300:29:1 = Not Your Morning Coffee
Every day when leaving for work, a middle-aged father backs his car out of the driveway. He’s been doing it for so long that it comes as naturally as sipping his morning coffee. He puts his foot on the brake, puts the car in reverse, and seamlessly turns the wheel, backing onto his street. The man never consciously thinks about it. He goes through this routine every single day, Monday through Friday, each a carbon copy of the last. He can do it with enough precision and ease that he doesn’t bother to look behind him.
300:29:1 = Foreshadowing
One morning, backing out of his driveway again, he feels a bump and hears the crunch of cheap aluminum. He gets out to find his daughter’s tricycle crinkled beneath his tire. Maybe he feels guilty about ruining his daughter’s toy, or maybe he’s annoyed because he asked her who-knows how many times to put it back in the garage when she’s done playing. Either way, for the moment, it’s just a blip on his radar and an annoyance on his way into work. It’s a funny anecdote he and his wife tell their friends over dinner and cocktails later that week. To anyone who knows this story, though, it’s an omen foreshadowing his tragic tale. A couple days after laughing about the tricycle with his wife and friends, he is leaving for work again. He puts his foot on the brake, shifts his car into reverse, and backs without looking, not realizing this time his daughter is standing behind his car. He never sees her.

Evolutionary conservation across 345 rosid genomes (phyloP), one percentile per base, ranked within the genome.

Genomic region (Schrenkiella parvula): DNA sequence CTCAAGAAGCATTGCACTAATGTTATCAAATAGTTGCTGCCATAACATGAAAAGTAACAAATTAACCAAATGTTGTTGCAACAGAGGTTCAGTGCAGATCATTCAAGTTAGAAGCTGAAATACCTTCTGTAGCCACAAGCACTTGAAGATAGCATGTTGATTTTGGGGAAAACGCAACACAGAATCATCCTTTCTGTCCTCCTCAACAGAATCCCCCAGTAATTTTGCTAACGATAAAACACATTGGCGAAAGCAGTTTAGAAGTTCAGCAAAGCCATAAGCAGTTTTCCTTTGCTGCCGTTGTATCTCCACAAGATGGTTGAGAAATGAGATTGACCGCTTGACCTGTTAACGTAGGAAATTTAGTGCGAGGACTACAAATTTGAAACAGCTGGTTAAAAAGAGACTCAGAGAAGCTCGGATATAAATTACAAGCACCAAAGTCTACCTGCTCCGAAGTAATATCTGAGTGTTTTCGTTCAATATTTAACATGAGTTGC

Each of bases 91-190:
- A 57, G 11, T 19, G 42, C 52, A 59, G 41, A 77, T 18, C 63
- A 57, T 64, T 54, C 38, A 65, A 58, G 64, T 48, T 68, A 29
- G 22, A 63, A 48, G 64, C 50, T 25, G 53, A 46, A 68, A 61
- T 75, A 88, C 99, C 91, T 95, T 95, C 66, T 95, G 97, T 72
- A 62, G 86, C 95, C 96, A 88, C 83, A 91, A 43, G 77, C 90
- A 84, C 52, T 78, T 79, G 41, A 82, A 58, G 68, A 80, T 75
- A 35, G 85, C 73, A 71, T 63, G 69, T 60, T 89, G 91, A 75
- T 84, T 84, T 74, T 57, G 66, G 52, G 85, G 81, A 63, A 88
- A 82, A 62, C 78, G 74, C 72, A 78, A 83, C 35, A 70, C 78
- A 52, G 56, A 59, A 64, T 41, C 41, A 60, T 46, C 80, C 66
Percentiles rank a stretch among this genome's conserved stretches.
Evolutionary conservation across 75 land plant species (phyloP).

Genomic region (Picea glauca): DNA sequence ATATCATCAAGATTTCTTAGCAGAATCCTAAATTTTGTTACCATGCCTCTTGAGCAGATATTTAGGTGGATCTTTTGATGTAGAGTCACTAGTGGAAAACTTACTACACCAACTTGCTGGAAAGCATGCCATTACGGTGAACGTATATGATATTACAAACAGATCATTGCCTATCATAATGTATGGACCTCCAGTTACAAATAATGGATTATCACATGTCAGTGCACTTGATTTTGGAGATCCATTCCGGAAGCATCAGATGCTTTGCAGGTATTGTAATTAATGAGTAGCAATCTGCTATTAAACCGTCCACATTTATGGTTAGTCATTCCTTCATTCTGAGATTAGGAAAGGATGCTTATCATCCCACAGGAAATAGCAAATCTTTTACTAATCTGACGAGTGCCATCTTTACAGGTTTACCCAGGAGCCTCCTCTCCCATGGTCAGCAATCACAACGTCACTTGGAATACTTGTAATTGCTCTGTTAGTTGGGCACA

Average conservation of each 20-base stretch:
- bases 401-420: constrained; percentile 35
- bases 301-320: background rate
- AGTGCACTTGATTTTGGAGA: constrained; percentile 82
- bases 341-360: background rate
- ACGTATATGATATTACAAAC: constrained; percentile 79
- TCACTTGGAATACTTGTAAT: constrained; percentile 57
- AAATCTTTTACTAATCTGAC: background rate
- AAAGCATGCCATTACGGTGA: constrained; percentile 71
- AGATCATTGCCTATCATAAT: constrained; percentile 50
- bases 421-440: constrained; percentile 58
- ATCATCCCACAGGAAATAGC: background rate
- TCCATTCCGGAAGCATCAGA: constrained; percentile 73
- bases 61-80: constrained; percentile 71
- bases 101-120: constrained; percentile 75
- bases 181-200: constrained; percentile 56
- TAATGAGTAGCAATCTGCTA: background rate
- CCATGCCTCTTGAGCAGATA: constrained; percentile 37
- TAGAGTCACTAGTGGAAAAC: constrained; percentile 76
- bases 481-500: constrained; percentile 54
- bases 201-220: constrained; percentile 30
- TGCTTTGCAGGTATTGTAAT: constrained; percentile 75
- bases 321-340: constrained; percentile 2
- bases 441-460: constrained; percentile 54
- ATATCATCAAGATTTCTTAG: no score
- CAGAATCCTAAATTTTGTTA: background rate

300:29:1 = Unsafe Behaviors
We wish it weren’t so, but this is a true story. It’s an infamous example used to explain the 300:29:1 theory on unsafe behaviors, also known as Heinrich’s Law. The 300:29:1 theory was created by American engineer William Heinrich to demonstrate the relationship between unsafe behavior patterns, like backing without looking, and accidents. The 300:29:1 theory states that for every 300 unsafe behaviors performed, there are 29 minor accidents and 1 serious accident. While it’s called a law, the exactitude of his ratio is often called into question. Thus, the ratio of 300:29:1 isn’t the important part. The crux of Heinrich’s research is that unsafe behavior patterns will always lead to a major accident.
300:29:1 = What It Means to You
Many of us look at the 300:29:1 theory in dismay. It’s easy to think that it means a serious, life-altering accident is inevitable. In fact, just the opposite is true. The 300:29:1 theory means that any accident is preventable. If we can identify the unsafe behavior patterns that we all fall into, we can avoid any accident. Maybe you stand on a wobbly chair to get to a tall shelf in your home. Maybe you simply can’t be bothered to check the batteries in your smoke detector. Regardless of what the unsafe behavior pattern is, correcting the behavior is the closest thing to a guarantee of no-accident that we can achieve